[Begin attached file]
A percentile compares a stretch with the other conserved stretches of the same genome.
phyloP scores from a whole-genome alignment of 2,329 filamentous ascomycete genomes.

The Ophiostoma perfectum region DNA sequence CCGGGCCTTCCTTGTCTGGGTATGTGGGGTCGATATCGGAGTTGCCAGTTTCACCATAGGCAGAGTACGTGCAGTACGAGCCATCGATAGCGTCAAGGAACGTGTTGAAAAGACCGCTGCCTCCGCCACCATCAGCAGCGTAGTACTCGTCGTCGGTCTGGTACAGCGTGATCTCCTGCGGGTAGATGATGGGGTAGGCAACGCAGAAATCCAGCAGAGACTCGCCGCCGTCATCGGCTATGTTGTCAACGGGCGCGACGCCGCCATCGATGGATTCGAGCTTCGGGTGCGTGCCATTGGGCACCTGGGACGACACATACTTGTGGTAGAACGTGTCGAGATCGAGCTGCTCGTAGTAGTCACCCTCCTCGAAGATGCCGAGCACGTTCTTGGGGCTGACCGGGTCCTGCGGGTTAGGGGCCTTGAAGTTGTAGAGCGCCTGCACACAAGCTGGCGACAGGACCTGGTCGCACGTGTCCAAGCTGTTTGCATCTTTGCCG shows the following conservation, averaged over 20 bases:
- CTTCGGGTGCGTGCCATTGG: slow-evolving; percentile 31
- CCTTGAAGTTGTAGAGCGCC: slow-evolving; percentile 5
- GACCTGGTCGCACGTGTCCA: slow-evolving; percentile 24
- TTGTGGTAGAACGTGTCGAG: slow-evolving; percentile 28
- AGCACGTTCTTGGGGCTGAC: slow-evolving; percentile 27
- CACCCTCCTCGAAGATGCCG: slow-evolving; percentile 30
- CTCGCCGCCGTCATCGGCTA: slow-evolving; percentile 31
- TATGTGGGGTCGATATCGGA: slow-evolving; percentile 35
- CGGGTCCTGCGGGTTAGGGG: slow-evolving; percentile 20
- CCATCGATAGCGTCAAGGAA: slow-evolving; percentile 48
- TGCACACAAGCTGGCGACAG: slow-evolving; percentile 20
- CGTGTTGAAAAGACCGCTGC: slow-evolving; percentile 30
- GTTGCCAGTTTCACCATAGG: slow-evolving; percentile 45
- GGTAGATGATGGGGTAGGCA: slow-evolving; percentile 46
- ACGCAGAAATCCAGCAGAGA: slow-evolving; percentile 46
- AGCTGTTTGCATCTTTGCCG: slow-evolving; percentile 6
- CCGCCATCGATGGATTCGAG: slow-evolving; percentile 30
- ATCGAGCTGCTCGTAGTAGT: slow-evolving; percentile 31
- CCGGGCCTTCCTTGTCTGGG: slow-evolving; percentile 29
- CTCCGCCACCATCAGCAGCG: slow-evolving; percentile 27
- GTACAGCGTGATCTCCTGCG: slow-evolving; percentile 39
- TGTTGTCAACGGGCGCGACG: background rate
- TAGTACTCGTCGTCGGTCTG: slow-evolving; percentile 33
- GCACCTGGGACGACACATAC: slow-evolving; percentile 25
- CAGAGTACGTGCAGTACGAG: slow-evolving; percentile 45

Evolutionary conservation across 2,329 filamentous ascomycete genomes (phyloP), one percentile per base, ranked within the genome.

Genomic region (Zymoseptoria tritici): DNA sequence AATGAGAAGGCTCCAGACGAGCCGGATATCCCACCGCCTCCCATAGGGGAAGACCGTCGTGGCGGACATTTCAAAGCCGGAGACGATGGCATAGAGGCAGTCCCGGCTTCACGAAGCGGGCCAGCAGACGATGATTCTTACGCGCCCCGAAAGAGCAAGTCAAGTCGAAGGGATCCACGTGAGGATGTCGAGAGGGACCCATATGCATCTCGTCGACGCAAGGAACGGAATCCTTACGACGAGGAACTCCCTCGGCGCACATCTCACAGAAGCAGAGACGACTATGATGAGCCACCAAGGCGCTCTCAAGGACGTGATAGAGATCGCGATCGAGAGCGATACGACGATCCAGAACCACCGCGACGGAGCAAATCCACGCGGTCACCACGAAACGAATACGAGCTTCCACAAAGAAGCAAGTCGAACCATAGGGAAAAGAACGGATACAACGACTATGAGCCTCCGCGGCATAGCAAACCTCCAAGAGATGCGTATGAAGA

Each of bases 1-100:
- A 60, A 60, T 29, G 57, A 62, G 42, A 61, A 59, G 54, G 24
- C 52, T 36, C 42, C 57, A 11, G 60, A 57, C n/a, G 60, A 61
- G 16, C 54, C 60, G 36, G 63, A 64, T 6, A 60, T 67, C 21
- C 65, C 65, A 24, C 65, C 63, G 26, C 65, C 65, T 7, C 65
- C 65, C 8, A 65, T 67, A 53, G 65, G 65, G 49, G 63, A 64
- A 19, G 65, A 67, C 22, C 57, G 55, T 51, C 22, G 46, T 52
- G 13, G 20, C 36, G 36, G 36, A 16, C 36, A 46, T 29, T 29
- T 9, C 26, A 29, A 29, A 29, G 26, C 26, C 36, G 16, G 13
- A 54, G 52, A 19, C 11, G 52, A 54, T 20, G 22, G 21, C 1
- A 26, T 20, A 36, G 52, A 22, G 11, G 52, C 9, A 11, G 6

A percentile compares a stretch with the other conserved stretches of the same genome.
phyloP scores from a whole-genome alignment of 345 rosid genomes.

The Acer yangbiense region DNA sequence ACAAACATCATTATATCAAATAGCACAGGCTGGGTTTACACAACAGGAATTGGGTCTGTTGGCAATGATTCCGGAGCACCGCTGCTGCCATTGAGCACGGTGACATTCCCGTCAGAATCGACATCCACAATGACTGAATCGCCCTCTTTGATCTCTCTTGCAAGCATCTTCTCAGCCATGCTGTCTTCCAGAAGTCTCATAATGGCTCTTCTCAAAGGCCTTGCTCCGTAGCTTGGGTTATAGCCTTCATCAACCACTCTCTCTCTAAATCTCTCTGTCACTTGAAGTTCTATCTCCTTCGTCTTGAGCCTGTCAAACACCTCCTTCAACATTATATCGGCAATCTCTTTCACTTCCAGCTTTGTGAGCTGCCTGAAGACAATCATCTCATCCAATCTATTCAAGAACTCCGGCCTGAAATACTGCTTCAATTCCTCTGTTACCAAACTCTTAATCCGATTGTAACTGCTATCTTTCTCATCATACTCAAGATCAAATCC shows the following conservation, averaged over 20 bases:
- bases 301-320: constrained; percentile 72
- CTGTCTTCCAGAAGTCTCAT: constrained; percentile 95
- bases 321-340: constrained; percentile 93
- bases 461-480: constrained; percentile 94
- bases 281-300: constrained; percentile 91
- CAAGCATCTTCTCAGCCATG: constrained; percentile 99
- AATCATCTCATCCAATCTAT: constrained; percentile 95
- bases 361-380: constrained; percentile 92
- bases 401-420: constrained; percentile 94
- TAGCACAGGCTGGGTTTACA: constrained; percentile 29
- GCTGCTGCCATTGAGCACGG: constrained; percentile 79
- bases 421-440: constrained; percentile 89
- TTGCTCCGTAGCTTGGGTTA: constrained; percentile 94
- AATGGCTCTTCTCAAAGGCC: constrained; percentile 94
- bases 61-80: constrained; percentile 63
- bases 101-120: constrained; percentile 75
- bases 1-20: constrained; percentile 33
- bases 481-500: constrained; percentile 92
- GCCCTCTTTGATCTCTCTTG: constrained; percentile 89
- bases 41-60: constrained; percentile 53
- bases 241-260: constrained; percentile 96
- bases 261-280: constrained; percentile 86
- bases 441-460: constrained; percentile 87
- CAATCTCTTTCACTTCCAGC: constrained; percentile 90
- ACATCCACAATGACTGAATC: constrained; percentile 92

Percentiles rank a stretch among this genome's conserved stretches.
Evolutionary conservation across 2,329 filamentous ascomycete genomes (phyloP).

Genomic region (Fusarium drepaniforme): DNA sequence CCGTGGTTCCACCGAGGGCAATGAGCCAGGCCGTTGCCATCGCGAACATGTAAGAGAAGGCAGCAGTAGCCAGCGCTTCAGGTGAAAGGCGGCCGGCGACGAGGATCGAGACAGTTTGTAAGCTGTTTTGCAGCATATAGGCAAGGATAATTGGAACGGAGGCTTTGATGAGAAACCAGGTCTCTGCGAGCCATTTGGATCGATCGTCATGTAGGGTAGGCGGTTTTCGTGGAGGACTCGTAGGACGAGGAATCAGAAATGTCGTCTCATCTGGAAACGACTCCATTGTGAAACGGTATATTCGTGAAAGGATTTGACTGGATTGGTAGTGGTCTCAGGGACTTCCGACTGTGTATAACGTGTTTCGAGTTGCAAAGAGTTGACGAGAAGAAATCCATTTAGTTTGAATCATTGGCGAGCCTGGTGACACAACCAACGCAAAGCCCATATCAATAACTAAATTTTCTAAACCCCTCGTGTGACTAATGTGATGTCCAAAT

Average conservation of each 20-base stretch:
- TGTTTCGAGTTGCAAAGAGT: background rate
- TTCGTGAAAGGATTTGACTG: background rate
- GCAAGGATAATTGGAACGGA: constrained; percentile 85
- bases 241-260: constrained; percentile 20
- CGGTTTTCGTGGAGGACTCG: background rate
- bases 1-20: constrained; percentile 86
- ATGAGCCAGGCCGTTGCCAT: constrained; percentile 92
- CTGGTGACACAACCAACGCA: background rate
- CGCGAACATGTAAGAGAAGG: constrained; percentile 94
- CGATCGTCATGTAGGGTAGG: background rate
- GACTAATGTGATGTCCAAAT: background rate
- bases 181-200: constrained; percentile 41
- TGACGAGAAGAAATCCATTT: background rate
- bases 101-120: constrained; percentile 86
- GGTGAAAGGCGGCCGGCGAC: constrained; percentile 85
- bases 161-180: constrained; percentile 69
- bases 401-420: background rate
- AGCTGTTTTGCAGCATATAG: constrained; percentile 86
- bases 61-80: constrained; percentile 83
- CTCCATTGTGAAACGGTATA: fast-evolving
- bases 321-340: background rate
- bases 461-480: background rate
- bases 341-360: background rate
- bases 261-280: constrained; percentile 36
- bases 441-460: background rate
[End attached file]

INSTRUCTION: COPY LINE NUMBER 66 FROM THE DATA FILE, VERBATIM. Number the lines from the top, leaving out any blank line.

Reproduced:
- bases 261-280: constrained; percentile 86